To describe the semiclassical dynamics, we consider a gas of noninteracting fermions or bosons that is prepared in a wave packet with a center of mass at position and momentum (37); (30). For atoms initially prepared in the bottom of the lowest band, the temperature contributes to the initial momentum spread of the atoms. We therefore assume that the temperature is less than the bandwidth so that the wave packet does not cover the whole Brillouin zone. We then consider a constant external force , which in a solid state system would usually be due to an electric field. However, ultracold gases are neutral, and this force instead may come from linearly accelerating the lattice (30); (38) or from gravity (31); (39); (40); (41). It is assumed that the force is sufficiently small that the motion is adiabatic such that Landau-Zener tunneling(42) is negligible and the wave packet remains in a single band; henceforward we drop the band subscript . The semiclassical equations of motion are then (25)
We shall refer to the first term in (4) as the group velocity and to the second as the Berry velocity. We note that these semiclassical equations are further modified if there is an external “magnetic” field (25) in addition to the external force . We shall not discuss this further here, assuming that any magnetic field has the periodicity of the lattice and is incorporated into the bandstructure through the (magnetic) Bloch states (see Sec. V.2). The effect of a magnetic field on Bloch oscillations has also been analyzed directly from the tight-binding Hamiltonian in Refs. (43); (44).
To theoretically simulate the semiclassical dynamics, we must be able to calculate the Berry curvature. In general, a simple analytic expression is not possible and the Berry curvature is calculated numerically. This requires a discretized version of (3), as eigenfunctions are found computationally over a grid in space. There is an inherent phase ambiguity in the Bloch states, and so a gauge must be chosen to calculate the Berry connection. The Berry curvature is gauge invariant, and can be found on this grid by the method of Fukui et al. (45), which applies a geometrical formulation of topological charges in lattice gauge theory, where the Berry curvature is calculated from the winding of link variables around each plaquette in the Brillouin zone. We have used this method throughout this work for the numerical calculations.
It is of interest to note that effects of Berry curvature also arise in the semiclassical dynamics of a wave packet in a time-dependent one-dimensional optical lattice (22); (46); (47). The Berry curvature is then defined over a 2D parameter space made up of the one-dimensional quasimomentum and time. The Bloch oscillations of a wave packet in such a potential were theoretically studied in Ref. (47).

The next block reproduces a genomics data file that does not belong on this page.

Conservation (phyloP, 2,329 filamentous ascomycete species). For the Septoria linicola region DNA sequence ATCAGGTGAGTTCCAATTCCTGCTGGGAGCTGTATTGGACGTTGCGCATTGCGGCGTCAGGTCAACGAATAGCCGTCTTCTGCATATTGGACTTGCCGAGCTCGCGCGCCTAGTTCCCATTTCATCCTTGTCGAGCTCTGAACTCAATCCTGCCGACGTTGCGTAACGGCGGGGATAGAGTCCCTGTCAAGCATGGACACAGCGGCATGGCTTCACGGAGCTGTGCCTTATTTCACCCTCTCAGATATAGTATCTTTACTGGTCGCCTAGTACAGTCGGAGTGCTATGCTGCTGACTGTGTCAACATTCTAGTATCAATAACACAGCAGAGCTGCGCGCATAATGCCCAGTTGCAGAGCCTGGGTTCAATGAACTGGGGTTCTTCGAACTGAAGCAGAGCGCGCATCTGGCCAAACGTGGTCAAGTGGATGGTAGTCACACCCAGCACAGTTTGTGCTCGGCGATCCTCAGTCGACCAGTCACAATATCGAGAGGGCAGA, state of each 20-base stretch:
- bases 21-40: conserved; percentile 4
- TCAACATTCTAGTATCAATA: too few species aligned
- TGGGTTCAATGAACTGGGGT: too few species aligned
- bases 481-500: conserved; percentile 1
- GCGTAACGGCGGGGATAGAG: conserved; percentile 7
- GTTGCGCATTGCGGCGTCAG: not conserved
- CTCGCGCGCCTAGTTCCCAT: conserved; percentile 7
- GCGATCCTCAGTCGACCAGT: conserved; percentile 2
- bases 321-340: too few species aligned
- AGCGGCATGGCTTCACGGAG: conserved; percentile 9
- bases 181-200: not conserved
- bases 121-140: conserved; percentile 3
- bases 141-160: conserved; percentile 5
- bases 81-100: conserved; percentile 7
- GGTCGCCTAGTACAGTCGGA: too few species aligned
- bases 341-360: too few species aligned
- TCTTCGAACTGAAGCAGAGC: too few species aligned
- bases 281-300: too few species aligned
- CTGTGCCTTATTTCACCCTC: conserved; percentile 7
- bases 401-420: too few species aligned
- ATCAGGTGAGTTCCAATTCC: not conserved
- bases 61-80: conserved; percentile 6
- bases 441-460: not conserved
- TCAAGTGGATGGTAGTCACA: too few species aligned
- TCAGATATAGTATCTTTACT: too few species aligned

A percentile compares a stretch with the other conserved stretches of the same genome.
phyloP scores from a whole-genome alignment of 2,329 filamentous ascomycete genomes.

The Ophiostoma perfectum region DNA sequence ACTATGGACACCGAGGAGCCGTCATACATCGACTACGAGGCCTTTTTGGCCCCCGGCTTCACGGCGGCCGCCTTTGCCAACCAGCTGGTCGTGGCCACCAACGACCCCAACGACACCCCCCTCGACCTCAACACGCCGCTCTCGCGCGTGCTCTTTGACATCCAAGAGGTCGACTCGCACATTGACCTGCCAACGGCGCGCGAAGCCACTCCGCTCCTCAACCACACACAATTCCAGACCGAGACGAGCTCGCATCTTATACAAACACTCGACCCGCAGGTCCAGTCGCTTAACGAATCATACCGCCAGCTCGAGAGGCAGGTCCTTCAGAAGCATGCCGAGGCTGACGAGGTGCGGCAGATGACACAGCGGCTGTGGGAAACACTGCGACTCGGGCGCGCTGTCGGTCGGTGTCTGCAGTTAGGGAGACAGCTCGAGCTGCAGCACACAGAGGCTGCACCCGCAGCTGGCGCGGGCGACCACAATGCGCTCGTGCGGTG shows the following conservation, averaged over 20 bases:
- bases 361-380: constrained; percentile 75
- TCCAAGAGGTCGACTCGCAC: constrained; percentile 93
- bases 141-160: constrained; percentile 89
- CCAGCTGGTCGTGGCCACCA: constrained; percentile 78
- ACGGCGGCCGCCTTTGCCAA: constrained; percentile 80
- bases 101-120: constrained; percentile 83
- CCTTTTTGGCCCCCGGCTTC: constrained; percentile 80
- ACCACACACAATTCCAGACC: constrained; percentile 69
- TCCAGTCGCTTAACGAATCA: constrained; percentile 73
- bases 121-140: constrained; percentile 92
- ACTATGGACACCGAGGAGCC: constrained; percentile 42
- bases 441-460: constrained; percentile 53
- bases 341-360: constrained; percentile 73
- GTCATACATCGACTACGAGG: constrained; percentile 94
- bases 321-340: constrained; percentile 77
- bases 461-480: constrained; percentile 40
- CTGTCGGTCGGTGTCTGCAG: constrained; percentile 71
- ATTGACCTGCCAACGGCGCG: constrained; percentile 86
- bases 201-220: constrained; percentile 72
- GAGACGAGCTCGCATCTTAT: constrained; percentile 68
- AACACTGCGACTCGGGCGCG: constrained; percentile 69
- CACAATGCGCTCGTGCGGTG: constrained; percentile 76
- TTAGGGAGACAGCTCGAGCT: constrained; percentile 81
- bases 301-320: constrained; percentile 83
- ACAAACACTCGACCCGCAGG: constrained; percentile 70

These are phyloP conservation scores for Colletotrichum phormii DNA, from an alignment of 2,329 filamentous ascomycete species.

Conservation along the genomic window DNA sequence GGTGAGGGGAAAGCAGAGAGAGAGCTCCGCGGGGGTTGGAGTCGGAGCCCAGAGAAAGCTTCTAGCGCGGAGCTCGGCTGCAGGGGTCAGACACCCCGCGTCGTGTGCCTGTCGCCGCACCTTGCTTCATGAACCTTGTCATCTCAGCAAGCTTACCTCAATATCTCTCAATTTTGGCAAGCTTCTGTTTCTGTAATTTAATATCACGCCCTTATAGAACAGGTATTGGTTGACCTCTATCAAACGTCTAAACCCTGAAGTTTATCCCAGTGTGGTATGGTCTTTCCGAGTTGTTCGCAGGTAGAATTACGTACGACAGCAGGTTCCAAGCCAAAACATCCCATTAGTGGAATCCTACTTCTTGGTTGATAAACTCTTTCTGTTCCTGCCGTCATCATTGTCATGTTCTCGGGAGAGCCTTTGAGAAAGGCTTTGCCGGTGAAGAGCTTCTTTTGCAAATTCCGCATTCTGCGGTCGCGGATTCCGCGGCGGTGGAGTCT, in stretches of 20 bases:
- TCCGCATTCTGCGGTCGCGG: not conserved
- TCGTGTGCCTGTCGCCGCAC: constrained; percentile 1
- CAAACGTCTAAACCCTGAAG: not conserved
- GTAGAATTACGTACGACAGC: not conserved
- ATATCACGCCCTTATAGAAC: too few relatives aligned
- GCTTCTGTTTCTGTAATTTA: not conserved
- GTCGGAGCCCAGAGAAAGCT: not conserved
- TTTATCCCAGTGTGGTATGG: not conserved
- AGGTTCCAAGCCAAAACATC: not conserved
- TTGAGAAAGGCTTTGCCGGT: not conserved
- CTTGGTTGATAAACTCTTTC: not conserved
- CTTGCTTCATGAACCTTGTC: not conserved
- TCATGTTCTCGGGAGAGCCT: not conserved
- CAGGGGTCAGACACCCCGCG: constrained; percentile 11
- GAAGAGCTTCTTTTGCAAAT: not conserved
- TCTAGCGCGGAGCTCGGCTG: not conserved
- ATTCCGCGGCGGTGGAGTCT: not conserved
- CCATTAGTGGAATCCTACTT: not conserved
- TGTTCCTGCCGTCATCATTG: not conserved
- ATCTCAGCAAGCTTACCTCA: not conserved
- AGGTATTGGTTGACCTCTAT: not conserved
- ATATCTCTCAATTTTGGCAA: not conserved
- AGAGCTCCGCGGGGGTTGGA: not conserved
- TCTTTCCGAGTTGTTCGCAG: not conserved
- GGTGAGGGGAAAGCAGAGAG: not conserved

Iii 2D Bloch Oscillations
The pioneering experiments on Bloch oscillations in ultracold gases were (quasi-)one dimensional (30); (31), and only recently has the extension to 2D been investigated (10). In 2D, Bloch oscillations have various interesting features in their own right, even before the Berry curvature is considered.
One important consequence of dimensionality is that the real-space Bloch oscillations in 2D become Lissajous-like (35); (34); (36). For separable potentials, 1D Bloch oscillations along the and axes are simply superposed. For an arbitrary force , the wave packet’s motion is periodic along with periods (where runs over ,). The ensuing motion depends on the ratio . For nonseparable potentials, studies show that similar behavior can be expected when the force applied is weak and Landau-Zener tunneling is negligible (35); (34).
The real-space Lissajous-like figures can be complicated two-dimensional oscillations, bounded by (Fig. 1). For the Berry curvature to change this trajectory significantly, it would be necessary to wait until the wave packet drifts outside of the bounding box. As a result, experiments would measure only the net Berry curvature encountered along a path. Information would be lost about how the Berry curvature is distributed in momentum space and notably whether its sign changes.
Furthermore, in 2D there can be an additional drift in the wave packet’s position, independent of the Berry curvature, if the wave packet does not start at high symmetry points such as the zone center (36); (48). Thus, merely observing a transverse drift is not, by itself, conclusive evidence of nonzero Berry curvature.